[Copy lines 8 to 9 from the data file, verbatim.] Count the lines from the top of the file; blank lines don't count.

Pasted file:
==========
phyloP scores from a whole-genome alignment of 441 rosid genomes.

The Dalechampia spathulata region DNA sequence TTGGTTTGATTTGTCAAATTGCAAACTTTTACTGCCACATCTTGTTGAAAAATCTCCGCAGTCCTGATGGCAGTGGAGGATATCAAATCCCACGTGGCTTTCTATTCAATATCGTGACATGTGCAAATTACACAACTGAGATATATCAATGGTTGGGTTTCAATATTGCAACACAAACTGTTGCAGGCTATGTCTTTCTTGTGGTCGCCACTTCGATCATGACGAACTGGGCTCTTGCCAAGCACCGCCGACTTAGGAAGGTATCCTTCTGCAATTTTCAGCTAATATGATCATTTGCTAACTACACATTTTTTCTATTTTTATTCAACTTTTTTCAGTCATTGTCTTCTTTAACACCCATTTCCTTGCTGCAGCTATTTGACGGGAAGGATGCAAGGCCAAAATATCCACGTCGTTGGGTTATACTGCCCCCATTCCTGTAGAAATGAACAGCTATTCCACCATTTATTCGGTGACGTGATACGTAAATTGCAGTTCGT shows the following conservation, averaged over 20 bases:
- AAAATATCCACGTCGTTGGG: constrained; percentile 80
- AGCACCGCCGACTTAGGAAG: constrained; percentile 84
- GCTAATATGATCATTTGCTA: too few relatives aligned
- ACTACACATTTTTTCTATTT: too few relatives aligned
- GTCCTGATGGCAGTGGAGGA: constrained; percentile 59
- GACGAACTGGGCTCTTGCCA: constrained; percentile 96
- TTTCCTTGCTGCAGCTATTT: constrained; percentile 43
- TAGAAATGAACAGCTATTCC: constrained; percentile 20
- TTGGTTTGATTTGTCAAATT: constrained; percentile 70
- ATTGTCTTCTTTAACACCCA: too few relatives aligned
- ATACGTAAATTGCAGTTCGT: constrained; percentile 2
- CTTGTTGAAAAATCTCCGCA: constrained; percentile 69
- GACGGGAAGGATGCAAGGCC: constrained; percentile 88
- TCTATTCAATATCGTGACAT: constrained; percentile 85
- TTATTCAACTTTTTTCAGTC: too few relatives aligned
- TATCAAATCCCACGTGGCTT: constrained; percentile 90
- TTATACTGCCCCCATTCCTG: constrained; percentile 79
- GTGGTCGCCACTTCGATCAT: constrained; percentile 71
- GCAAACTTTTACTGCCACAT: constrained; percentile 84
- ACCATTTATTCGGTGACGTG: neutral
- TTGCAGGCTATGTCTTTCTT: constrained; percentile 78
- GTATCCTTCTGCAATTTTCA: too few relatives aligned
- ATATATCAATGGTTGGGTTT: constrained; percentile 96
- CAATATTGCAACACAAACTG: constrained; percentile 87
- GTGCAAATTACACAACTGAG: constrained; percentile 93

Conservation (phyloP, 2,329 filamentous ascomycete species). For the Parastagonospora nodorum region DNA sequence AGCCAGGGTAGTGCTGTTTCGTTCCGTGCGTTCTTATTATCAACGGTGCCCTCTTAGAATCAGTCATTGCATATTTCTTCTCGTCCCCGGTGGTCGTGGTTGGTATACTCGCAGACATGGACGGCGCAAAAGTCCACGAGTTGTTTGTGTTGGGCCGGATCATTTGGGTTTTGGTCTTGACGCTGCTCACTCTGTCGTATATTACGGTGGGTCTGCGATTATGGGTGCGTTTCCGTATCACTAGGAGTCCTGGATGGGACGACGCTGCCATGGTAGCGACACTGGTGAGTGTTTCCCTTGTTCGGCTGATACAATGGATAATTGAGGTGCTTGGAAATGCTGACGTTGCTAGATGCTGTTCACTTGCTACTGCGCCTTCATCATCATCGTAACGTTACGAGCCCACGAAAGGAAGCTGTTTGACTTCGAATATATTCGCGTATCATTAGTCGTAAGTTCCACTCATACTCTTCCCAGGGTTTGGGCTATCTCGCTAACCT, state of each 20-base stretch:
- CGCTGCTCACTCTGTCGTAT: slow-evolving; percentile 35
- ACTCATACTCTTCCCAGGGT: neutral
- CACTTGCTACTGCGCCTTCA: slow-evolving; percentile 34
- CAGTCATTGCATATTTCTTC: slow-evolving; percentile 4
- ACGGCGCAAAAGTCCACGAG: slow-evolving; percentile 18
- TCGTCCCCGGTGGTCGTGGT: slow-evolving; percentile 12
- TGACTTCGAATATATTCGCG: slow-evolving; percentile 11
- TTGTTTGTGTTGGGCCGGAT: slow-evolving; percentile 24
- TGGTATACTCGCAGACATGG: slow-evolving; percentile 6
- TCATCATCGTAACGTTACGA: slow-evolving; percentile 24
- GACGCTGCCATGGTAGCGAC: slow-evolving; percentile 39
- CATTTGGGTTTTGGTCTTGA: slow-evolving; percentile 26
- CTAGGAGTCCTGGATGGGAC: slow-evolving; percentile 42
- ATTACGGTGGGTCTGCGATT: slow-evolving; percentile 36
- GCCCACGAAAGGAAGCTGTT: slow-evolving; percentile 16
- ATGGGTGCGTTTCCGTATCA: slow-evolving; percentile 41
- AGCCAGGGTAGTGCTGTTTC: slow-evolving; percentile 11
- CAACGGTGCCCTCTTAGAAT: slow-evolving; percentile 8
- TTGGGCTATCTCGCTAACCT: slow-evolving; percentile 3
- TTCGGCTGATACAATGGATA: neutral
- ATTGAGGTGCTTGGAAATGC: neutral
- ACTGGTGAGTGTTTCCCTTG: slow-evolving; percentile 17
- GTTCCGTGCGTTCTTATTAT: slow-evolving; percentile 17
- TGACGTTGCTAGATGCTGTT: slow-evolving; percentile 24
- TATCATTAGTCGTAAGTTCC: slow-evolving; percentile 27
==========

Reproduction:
- GACGAACTGGGCTCTTGCCA: constrained; percentile 96
- TTTCCTTGCTGCAGCTATTT: constrained; percentile 43